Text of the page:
There have been a few posts here recommending Internet courses/electronic translators;  whilst I’m sure they have a place (particularly the courses) I am dubious, in that all those I have investigated use females and therefore “chan” as opposed to “pom”.  I understand using “pom” and why, and could adjust for that, but would the female tense cause any other difficulties further on in a sentence?

As far as I’m aware ฉัน “chan” can also be used by male speakers in some contexts (experts please correct me if I’m wrong), which may be why the courses use it. I don’t know what you’d sound like to a native speaker if you used it, someone here might know. Thai is exceptionally rich in pronouns, and their use is exceedingly complicated, although they can often be omitted entirely where English would require them.

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33 minutes ago, CygnusX1 said:

As far as I’m aware ฉัน “chan” can also be used by male speakers in some contexts (experts please correct me if I’m wrong), which may be why the courses use it.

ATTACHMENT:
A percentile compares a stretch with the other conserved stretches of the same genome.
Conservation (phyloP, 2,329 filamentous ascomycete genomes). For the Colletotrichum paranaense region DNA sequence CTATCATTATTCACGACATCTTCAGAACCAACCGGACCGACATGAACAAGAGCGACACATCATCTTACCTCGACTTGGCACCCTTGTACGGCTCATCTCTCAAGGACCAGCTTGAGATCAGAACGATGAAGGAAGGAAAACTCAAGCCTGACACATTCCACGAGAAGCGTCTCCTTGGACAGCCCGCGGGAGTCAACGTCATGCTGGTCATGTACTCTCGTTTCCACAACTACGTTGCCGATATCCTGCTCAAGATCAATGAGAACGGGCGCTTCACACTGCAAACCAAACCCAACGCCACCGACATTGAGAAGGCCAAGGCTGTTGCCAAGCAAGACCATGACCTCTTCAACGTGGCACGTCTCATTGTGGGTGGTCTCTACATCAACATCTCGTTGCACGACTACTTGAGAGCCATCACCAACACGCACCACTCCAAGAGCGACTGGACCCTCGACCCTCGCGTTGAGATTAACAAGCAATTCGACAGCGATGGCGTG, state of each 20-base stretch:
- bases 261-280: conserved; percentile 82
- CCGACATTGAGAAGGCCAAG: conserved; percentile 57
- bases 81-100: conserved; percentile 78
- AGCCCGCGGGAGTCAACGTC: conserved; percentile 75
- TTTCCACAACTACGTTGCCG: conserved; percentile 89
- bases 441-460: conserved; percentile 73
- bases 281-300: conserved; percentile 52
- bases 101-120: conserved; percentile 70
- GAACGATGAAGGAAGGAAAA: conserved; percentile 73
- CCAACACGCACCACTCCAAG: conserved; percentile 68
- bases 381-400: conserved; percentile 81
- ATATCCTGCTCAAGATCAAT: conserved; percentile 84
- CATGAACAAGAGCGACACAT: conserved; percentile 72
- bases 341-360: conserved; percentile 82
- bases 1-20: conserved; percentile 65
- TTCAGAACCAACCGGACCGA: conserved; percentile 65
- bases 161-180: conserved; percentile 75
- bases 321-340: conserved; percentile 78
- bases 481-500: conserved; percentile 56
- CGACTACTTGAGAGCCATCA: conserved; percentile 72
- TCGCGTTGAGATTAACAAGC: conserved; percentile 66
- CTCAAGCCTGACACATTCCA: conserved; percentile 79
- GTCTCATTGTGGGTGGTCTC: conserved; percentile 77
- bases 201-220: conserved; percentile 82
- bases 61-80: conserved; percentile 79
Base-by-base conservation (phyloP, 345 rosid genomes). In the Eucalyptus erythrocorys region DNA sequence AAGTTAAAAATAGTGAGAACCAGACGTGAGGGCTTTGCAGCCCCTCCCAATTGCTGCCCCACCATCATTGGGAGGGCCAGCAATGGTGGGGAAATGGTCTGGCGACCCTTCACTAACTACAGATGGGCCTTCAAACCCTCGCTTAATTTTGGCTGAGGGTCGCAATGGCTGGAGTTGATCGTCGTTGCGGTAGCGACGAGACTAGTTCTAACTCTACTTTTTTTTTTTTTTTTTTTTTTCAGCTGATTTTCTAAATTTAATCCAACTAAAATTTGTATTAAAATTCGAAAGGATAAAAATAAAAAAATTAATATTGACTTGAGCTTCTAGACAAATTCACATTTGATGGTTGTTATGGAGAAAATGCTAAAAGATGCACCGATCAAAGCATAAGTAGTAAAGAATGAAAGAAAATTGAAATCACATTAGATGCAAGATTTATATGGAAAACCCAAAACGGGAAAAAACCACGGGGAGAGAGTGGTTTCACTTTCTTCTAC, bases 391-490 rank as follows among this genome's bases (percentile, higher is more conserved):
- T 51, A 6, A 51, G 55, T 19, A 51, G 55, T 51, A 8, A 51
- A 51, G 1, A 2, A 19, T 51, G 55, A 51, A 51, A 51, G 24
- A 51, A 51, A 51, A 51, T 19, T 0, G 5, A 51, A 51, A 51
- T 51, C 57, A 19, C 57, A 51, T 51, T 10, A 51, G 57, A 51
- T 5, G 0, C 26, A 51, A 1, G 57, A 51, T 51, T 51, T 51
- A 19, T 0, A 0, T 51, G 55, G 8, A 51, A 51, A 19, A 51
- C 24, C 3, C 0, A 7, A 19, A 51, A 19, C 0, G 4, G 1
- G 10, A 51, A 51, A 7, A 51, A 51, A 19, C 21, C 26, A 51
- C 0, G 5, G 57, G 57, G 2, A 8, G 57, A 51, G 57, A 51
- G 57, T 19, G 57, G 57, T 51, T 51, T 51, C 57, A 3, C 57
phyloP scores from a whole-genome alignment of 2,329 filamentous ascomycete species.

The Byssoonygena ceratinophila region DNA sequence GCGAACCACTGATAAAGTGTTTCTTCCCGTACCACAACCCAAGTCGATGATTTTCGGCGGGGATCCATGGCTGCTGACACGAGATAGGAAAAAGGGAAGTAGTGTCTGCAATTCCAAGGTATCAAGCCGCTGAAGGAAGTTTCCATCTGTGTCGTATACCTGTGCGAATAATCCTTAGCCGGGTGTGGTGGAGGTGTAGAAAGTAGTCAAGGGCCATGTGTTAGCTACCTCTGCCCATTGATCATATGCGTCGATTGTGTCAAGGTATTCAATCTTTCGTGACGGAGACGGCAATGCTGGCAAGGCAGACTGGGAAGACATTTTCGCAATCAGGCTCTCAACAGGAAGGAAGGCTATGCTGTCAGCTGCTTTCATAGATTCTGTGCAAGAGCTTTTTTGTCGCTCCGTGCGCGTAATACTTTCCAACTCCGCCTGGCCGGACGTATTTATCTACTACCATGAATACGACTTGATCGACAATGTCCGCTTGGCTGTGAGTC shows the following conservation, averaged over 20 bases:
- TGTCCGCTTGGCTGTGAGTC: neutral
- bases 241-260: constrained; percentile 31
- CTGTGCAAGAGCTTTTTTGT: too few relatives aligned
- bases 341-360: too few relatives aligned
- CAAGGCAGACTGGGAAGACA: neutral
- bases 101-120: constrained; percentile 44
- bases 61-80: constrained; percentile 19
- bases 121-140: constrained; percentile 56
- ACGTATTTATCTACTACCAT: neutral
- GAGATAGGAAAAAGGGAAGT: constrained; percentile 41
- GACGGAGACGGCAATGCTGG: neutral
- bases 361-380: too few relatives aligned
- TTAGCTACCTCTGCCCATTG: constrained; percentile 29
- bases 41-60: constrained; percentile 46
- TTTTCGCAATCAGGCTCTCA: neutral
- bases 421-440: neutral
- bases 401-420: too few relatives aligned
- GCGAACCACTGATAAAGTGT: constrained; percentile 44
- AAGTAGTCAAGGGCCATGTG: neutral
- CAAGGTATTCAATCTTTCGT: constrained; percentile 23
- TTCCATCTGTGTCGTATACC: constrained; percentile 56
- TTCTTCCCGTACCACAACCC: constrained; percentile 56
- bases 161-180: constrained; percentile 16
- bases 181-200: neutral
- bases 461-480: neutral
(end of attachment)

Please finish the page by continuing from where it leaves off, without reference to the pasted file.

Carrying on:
You are correct.  However, the reason courses use it is because it can be used by both genders.  It really doesn't reflect appropriate personal pronoun usage.  At a basic level men should use phǒm and women dìˑchǎn.

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1 hour ago, jackdd said:

You assume that every tone of every syllable is totally random, but this is just not the case. Just by copying how Thais say it many tones will probably end up right. A wrong tone also doesn't change the whole structure of a word.

Using wrong tones results in something comparable to this: Tumorrow I wood like too go fishing. About everybody can figure out what this is supposed to mean.